Stitching Times serves up stories, examples and tutorials about needlework related crafts, especially quilting and crochet. Almost all of the projects shown have been designed by Kay Stephenson

Wednesday, May 26, 2010

A Snap with Scraps

Everywhere I look lately I see cute coffee coozies selling for $8 to $12 each. Whether made of yarn or fabric, reusable coffee coozies are a great way to save a tree. Instead of grabbing a cardboard holder when you run through your favorite coffee shop in the morning, just slip your cup into a cute handmade and reusable cover.
But would I pay $8 for one? In typical “I can make that” mode, I decided to experiment.
First I snagged one of the cardboard coozies and pulled it apart to get the dimensions and shape I needed.

Then I traced the cardboard piece and added a ½ inch seam allowance.

Next I found a scrap of fabric – literally a piece that is 12 inches wide by 10 inches tall will do, so stop throwing away scraps. I laid out my pattern piece on this scrap and cut out two of the pattern. I found a scrap of batting and cut out one pattern piece in the batting. I used Insul-bright, a batting with an insulating layer sandwiched inside. However, any batting you have on hand will provide sufficient insulation to keep your hand from becoming uncomfortable from the warm cup.
To assemble the coozie, I layered the two fabric pieces with right sides together and added the batting on the bottom. Sewing all the way around on the seam allowance, I left an opening to turn the piece right side out. After stitching I clipped the seam, turned it right side out, and pressed and turned in the seam allowance at the opening. The opening was closed with a bit of fabric glue. I used fabri-tac but any fabric adhesive will do. Then I top stitched around the margins ¼ inch from the edge and finally folded the piece as shown in the original cardboard templar.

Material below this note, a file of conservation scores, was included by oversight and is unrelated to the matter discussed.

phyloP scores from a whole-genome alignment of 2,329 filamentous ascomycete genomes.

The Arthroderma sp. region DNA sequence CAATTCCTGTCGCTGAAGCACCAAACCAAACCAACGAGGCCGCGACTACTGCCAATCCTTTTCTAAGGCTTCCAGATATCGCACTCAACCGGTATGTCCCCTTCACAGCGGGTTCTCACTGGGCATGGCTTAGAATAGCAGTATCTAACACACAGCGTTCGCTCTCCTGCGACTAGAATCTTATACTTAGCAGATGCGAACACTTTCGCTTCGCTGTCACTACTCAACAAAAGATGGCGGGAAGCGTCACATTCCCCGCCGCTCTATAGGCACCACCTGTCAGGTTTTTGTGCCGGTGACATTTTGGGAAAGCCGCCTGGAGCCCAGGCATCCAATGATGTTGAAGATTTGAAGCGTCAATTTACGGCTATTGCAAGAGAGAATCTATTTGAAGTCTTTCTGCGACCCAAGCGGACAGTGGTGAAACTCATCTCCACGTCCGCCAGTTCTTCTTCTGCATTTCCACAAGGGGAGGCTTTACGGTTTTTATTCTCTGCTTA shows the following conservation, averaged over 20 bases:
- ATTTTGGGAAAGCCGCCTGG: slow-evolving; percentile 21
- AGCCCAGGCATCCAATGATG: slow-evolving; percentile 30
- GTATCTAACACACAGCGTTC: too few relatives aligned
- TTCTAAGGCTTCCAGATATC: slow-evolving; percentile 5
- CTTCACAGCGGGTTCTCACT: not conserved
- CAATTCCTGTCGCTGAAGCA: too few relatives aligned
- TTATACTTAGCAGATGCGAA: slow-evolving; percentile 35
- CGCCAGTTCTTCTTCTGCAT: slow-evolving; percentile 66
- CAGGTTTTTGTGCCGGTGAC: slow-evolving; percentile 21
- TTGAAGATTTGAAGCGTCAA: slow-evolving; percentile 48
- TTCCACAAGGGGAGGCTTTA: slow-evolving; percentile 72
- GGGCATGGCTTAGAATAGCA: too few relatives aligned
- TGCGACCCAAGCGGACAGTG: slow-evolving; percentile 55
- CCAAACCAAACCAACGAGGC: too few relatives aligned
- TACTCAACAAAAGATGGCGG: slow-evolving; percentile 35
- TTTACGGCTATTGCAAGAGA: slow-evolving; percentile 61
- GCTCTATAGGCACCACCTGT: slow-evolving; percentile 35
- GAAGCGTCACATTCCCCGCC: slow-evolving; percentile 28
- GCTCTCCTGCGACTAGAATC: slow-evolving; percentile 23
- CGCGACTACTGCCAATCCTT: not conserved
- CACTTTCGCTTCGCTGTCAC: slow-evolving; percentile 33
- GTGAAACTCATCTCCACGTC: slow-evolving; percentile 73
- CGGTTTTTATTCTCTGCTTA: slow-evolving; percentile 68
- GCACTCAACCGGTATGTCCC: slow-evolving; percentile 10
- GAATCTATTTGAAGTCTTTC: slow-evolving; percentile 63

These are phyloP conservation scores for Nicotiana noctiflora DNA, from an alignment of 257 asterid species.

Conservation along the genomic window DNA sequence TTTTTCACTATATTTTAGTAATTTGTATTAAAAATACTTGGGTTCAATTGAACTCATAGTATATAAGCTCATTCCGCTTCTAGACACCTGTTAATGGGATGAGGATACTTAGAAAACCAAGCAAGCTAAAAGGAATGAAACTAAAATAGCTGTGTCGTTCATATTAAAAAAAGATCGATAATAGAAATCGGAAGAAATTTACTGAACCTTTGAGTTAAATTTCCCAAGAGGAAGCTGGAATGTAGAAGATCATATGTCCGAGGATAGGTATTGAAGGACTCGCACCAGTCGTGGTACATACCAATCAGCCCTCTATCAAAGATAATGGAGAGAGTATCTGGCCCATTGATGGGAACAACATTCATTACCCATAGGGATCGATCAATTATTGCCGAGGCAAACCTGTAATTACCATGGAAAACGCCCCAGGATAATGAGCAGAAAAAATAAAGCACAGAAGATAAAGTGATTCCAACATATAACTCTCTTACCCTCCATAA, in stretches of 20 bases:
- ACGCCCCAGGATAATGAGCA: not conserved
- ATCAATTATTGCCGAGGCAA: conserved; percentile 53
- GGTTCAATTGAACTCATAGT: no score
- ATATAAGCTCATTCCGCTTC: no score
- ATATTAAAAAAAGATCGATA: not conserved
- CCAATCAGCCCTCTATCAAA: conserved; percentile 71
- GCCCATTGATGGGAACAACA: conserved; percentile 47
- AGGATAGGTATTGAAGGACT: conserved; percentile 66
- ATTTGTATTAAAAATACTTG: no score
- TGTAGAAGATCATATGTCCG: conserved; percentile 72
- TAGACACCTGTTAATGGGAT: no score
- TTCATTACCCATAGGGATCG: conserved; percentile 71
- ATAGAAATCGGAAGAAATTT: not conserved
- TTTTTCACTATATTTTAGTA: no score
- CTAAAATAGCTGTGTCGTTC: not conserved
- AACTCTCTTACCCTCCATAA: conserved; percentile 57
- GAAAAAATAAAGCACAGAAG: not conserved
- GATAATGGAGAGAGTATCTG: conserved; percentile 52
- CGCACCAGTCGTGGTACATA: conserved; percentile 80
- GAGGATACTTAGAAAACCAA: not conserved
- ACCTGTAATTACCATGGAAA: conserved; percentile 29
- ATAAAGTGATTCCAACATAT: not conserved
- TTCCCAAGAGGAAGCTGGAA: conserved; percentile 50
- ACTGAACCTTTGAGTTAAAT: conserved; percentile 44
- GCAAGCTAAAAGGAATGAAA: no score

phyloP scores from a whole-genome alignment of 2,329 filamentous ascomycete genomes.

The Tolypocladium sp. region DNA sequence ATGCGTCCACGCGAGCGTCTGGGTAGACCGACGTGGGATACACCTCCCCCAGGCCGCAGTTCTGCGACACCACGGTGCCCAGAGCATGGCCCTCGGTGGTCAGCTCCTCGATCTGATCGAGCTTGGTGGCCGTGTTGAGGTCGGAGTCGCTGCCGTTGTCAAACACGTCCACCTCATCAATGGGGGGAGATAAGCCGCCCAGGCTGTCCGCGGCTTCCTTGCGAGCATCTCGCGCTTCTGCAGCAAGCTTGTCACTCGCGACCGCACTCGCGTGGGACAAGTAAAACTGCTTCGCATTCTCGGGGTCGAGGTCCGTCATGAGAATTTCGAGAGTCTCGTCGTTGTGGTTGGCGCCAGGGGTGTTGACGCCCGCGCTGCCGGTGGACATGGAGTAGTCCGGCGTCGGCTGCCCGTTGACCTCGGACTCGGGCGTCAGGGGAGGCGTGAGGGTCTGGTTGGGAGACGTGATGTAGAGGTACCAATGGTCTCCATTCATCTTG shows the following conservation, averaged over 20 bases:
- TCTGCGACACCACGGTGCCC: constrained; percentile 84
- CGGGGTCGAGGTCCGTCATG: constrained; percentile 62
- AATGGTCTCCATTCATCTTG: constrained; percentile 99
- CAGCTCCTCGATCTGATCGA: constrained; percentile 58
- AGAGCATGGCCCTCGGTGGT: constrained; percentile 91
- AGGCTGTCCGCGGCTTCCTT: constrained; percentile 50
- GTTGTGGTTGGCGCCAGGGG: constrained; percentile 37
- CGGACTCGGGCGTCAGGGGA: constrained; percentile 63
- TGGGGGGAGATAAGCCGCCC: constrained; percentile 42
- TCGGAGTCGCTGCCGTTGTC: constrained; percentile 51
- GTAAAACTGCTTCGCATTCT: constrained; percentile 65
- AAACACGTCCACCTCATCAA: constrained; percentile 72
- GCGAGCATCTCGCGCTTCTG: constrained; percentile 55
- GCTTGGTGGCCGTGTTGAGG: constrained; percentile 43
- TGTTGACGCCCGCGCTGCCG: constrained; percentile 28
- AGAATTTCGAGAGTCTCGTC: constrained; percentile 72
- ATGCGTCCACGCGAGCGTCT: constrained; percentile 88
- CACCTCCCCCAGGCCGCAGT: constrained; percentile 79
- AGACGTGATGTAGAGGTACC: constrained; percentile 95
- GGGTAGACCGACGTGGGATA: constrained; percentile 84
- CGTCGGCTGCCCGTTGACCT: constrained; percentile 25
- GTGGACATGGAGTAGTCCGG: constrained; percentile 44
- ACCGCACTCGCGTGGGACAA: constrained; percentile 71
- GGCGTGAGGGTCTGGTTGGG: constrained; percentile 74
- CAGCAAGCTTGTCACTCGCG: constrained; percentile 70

To secure the edges, I just tacked it in two places on the machine.
Start to finish this project took less than 30 minutes, and cost me nothing. Now I can think of lots of modifications. You could close the coozy with Velcro or a button. You could even make it reversible with different fabrics on each side – especially helpful if the scraps of fabric you have saved are even smaller. You could even make a patchwork coozy. Just piece together small squares of the scraps you have saved until you have a piece large enough to cut out the pattern.
Not sure you want to go to the trouble to make your own pattern; you can download a pattern with detailed directions and a pattern piece you can print out at my shop on

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